Learning Go and looking for advice and feedback

Hi,

I have the code below I am using to learn coding in Go.
It is a bowling game, it will calculate the final score and show visual representation of the game.

I am looking for advice and feedback about this code, so I can check if I am learning correct and if possible learn new things from your comment. Any feedback will be much appreciated.

The code is run-able on playground also: https://play.golang.org/p/QHf5Cqmx8M

package main

import (
	"fmt"
	"strconv"
)

const (
	maxPin    int = 10
	maxFrames int = 10
)

type frameValue interface {
	Value() int
	FirstBallValue() int
	SecondBallValue() int
	GetNext() frameValue
	SetNext(frameValue)
}

type frame struct {
	FirstBall  int
	SecondBall int

	next frameValue
}

type extraBallFrame struct {
	*frame
	ExtraBall int
}

// Game : Bownling game
type Game struct {
	head frameValue
	tail frameValue
}

// ### frame
func (f *frame) IsStrike() bool {
	return f.FirstBall == maxPin
}

func (f *frame) IsSpare() bool {
	if f.IsStrike() {
		return false
	}
	return (f.FirstBall + f.SecondBall) == maxPin
}

func (f *frame) String() string {
	if f.IsStrike() {
		return "X"
	}
	if f.IsSpare() {
		return fmt.Sprintf("%v/", f.FirstBall)
	}
	return fmt.Sprintf("%v%v", f.FirstBall, f.SecondBall)
}

func (f *frame) Value() int {
	sum := f.FirstBall + f.SecondBall
	if f.next != nil {
		if f.IsSpare() {
			sum += f.next.FirstBallValue()
		}
		if f.IsStrike() {
			sum += f.next.FirstBallValue() + f.next.SecondBallValue()
		}
	}
	return sum
}

func (f *frame) FirstBallValue() int {
	return f.FirstBall
}

func (f *frame) SecondBallValue() int {
	if f.IsStrike() && f.next != nil {
		return f.next.FirstBallValue()
	}
	return f.SecondBall
}
func (f *frame) SetNext(v frameValue) {
	f.next = v
}

func (f *frame) GetNext() frameValue {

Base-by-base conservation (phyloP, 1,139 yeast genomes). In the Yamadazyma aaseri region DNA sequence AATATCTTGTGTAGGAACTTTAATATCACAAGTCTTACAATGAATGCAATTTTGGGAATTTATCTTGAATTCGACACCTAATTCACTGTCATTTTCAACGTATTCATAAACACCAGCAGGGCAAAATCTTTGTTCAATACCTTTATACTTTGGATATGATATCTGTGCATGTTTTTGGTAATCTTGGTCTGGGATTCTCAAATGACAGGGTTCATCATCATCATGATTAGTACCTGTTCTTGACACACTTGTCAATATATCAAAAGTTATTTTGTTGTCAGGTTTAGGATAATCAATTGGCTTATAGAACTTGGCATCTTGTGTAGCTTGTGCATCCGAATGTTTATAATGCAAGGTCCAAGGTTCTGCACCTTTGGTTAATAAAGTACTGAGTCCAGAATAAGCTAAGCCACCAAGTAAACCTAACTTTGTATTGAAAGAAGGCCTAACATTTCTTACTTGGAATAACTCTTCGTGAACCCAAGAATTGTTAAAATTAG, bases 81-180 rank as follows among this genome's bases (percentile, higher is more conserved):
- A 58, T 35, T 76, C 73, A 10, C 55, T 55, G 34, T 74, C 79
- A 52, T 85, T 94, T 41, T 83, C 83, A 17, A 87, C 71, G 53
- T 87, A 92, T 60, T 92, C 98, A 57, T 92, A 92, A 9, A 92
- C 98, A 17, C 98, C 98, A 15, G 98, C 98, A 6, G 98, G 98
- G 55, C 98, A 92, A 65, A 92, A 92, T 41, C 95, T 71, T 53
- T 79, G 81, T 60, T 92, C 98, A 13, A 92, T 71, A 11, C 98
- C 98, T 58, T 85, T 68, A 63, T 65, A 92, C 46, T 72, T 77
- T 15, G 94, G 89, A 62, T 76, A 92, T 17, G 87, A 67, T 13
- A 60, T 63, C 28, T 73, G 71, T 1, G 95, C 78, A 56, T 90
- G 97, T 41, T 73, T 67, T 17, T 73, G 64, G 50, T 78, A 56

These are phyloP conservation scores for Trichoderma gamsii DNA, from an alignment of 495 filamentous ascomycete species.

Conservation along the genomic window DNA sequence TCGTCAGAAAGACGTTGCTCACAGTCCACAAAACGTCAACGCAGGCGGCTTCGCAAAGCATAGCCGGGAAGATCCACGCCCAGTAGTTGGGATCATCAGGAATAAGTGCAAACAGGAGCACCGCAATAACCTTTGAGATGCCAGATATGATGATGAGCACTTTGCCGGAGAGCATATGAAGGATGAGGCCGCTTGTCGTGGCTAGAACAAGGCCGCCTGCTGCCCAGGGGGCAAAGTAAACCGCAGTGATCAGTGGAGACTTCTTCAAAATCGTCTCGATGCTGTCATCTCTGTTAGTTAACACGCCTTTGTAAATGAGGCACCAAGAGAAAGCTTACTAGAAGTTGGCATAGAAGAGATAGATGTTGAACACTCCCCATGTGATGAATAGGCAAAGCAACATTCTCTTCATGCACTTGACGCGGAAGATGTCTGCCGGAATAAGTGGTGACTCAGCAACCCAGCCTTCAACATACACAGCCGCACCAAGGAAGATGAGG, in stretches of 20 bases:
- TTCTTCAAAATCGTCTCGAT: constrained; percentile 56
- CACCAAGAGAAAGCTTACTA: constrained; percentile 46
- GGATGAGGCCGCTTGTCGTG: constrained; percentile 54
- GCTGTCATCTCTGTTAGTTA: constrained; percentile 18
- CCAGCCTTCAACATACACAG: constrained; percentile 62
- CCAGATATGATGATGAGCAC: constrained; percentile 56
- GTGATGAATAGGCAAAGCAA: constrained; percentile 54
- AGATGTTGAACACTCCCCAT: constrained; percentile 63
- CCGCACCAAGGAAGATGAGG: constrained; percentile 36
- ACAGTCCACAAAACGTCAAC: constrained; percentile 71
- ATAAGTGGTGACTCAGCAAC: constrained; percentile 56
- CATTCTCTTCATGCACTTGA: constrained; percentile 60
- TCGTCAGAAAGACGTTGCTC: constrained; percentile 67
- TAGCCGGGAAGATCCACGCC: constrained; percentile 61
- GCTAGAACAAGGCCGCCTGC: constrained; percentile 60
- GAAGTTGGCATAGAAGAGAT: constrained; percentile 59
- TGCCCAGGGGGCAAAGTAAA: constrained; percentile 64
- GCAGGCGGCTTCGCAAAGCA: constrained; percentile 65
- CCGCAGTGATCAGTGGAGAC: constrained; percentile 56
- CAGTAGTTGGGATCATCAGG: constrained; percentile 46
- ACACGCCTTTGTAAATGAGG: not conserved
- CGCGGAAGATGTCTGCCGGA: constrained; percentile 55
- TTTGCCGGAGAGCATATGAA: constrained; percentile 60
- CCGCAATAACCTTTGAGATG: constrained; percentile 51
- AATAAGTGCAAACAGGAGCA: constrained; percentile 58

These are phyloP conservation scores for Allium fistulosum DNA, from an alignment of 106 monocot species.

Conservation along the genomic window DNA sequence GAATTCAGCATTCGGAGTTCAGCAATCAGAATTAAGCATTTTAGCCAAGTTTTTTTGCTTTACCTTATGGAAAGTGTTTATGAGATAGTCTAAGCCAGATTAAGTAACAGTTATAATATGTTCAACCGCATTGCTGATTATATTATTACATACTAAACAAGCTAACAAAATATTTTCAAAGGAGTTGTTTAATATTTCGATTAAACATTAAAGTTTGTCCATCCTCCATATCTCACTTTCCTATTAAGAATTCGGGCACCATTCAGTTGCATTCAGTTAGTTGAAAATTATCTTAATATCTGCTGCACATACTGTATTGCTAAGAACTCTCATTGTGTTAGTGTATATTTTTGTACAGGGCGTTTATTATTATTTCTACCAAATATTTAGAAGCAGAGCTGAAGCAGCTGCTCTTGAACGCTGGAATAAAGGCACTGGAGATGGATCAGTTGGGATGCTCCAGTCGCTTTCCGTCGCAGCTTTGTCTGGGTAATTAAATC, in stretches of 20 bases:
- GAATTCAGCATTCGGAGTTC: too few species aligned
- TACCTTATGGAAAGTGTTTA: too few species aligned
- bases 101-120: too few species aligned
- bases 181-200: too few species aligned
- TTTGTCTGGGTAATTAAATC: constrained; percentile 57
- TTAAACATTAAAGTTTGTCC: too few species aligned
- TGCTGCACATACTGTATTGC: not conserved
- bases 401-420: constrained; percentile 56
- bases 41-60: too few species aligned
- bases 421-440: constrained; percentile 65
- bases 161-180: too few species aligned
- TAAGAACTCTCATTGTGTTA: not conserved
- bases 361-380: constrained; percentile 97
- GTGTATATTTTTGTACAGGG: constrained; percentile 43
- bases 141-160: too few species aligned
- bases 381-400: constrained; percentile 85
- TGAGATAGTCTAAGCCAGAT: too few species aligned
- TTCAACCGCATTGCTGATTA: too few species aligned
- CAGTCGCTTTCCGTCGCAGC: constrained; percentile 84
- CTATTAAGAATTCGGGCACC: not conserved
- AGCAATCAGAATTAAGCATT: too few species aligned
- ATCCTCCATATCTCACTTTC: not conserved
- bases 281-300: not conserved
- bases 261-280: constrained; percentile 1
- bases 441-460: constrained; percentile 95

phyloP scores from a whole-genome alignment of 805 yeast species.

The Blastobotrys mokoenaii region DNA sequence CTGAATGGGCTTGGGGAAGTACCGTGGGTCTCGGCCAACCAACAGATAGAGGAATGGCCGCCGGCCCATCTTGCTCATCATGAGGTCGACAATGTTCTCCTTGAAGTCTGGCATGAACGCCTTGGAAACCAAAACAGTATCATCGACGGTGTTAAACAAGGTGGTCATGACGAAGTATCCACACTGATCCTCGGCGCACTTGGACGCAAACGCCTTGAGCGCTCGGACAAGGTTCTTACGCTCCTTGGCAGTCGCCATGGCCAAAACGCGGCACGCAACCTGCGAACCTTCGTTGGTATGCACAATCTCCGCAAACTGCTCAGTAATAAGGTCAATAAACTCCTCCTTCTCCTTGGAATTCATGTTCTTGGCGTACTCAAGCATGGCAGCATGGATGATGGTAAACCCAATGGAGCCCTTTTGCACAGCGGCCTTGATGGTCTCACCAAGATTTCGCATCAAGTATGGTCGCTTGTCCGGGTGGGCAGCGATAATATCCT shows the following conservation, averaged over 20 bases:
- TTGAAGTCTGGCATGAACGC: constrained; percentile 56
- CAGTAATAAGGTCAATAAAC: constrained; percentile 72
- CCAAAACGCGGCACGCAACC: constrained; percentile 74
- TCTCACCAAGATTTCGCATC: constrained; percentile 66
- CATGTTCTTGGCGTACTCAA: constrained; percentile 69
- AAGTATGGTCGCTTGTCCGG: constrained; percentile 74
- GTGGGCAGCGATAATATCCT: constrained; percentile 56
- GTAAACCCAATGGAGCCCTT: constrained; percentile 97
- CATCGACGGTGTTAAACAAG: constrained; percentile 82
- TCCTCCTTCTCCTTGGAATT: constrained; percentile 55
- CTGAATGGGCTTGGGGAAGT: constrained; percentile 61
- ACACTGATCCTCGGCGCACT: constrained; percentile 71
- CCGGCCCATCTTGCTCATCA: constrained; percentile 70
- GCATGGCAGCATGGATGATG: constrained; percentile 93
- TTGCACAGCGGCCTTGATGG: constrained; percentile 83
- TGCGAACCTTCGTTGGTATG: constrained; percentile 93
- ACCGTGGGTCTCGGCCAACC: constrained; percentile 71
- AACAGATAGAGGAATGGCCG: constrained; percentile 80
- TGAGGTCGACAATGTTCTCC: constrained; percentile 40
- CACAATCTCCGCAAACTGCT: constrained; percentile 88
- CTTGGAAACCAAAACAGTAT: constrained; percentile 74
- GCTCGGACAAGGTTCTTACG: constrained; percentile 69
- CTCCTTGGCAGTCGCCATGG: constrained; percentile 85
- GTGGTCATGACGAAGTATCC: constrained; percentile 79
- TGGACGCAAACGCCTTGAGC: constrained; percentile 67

return f.next
}

// ### extraBallFrame
func (e *extraBallFrame) Value() int {
	return e.frame.Value()
}
func (e *extraBallFrame) FirstBallValue() int {
	return e.frame.FirstBallValue()
}
func (e *extraBallFrame) SecondBallValue() int {
	return e.SecondBall + e.ExtraBall
}
func (e *extraBallFrame) String() string {
	s := ""

	if e.FirstBall == maxPin {
		s += "X"
	} else {
		s += strconv.Itoa(e.FirstBall)
	}
	
	if e.SecondBall == maxPin {
		s += "X"
	} else if (e.FirstBall + e.SecondBall) == maxPin {
		s += "/"
	} else {
		s += strconv.Itoa(e.SecondBall)
	}

	if e.ExtraBall == maxPin {
		s += "X"
	} else {
		s += strconv.Itoa(e.ExtraBall)
	}
	return s
}


// #### Game
func (g *Game) add(frame frameValue) {
	if g.head == nil {
		g.head = frame
		g.tail = g.head
	} else {
		g.tail.SetNext(frame)
		g.tail = frame
	}
}

func (g *Game) addFrameInternal(ball1, ball2 int) {
	g.add(&frame{ball1, ball2, nil})
}

func (g *Game) addFrameExtraInternal(ball1, ball2, extraBall int) {
	g.add(&extraBallFrame{&frame{ball1, ball2, nil}, extraBall})
}

// AddFrame : Add frame with value from two ball's
func (g *Game) AddFrame(ball1, ball2 int) *Game {
	g.addFrameInternal(ball1, ball2)
	return g
}

// AddFrameExtra : Add frame with value from three ball's. That should be the latest frame
func (g *Game) AddFrameExtra(ball1, ball2, extraBall int) *Game {
 	g.addFrameExtraInternal(ball1, ball2, extraBall)
	return g
}

// AddStrike : Add frame as strike
func (g *Game) AddStrike() *Game {
	g.addFrameInternal(10, 0)
	return g
}

// AddSpare : Add rame as spare, second ball value is calculated
func (g *Game) AddSpare(ball1 int) *Game {
	g.addFrameInternal(ball1, (maxPin - ball1))
	return g
}

// AddMiss : Add frame as missing both ball's
func (g *Game) AddMiss() *Game {
	g.addFrameInternal(0, 0)
	return g
}

// CalculateScore : 
func (g *Game) CalculateScore() int {
	var score int
	for e := g.head; e != nil; e = e.GetNext() {
		score += e.Value()
	}
	return score
}
// Show : 
func (g *Game) Show() string {
	var result string
	for e := g.head; e != nil; e = e.GetNext() {
		result += fmt.Sprintf("%v,", e)
	}
	return result[:len(result)-1]
}

func testGame(game *Game, shouldBeValue int, shouldBeString string)  {
	asIsValue := game.CalculateScore()
	if shouldBeValue != asIsValue {
		fmt.Println("ERROR - Expected:", shouldBeValue, "Result:", asIsValue)